Employee share ownership in the UK bus industry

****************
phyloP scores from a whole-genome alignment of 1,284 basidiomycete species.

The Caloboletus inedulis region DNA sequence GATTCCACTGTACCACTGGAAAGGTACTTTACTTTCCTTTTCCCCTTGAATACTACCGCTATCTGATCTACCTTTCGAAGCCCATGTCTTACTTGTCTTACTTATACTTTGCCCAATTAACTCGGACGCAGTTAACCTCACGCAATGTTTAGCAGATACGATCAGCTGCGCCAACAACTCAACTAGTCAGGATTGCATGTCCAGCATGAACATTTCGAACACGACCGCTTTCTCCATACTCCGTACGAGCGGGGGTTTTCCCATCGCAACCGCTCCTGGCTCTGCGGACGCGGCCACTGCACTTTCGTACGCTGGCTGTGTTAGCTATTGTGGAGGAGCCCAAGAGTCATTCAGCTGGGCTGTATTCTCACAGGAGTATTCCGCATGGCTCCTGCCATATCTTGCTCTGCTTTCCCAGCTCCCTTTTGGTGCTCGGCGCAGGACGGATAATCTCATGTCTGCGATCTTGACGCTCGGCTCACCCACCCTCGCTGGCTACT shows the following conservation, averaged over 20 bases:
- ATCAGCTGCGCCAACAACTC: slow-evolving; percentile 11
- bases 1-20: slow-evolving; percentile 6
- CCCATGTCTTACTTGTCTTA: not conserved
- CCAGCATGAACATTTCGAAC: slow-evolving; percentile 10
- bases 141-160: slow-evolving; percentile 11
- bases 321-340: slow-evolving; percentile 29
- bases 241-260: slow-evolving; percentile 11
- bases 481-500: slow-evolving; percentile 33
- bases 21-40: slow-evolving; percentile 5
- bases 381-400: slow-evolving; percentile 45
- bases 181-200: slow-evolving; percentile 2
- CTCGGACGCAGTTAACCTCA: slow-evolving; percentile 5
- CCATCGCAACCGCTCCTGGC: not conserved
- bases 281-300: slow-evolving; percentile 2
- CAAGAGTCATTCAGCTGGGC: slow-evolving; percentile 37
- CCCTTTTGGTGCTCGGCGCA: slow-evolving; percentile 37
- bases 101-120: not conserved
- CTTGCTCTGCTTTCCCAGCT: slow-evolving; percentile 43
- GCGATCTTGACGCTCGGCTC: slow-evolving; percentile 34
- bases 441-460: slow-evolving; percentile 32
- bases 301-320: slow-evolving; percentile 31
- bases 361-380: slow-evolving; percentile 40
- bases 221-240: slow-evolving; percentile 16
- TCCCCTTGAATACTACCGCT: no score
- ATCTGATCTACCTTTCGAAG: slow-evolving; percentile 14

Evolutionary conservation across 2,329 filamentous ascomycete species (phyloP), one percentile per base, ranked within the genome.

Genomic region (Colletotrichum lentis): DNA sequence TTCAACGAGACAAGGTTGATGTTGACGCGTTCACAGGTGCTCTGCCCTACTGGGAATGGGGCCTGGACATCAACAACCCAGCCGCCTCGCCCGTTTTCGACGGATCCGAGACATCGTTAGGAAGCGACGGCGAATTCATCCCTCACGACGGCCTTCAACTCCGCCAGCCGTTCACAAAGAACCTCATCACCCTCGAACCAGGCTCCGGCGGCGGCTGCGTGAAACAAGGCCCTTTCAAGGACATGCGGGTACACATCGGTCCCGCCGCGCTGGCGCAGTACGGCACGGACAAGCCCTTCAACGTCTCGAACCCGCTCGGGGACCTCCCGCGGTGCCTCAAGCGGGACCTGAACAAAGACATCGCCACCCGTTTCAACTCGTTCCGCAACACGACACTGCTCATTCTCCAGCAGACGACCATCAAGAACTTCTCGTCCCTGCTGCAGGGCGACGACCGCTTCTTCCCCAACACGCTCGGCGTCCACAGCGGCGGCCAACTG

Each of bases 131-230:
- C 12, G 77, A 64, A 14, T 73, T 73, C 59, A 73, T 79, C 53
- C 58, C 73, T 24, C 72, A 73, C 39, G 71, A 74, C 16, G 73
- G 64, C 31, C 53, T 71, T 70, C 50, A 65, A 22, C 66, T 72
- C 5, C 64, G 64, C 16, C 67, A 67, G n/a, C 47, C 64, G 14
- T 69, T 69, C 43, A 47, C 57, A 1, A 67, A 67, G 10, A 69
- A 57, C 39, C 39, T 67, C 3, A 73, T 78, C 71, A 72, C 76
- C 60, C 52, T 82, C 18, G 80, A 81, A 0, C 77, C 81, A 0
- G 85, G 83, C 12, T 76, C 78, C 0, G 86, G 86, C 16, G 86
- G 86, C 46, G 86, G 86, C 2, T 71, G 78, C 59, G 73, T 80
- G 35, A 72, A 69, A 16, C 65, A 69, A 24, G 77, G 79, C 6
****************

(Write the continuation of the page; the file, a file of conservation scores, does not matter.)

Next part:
The aim of this thesis was to generate a series of propositions identifying the elements most likely to be found in 'durable' employee-owned organisations. Previous studies in the field had often been marked by the assumption that benefits associated with employee share ownership, including reduced 'social divisions' between employees and their managers and a greater propensity among the former to work harder, would follow in all employee-owned enterprises, Few researchers had addressed the 'empirical reality' and 'diversity' of individual employee share ownership conversions and the circumstances in which systems had been created, implemented and subsequently managed by organisations.' Areas covered by the thesis included an examination of employee participation structur'es in different employee share ownership environments and 'feelings of ownership and commitment' among employee shareholders. The thesis also considered whether the 'traditional' trade union role would be undermined by new forms of representation and participation resulting from the introduction of employee share ownership programmes, Applying an extensive 'multimethod' approach, quantitative and qualitative data were collected over an eighteen-month period from six organisations in the UK bus industry -regarded by the mid 1990s as the most important locus of employee-owned companies. In 1994, some twenty-five UK bus companies were defined as 'employee-owned', generally consisting of non-managerial employees holding at least 25 per cent of the equity in their work places, Results from the investigation revealed that 'direct monetary investment' by employees and extensive information and communication programmes were among the elements characterising durable employee-owned organisations, Preservation of the 'traditional' trade union role was also evident, with employee shareholders generally content to participate in company matters through their union, More broadly, the thesis concluded that recognition in future research of the interplay of different variables was essential to increase understanding in relation to employee commitment, participation and industrial relations outcomes.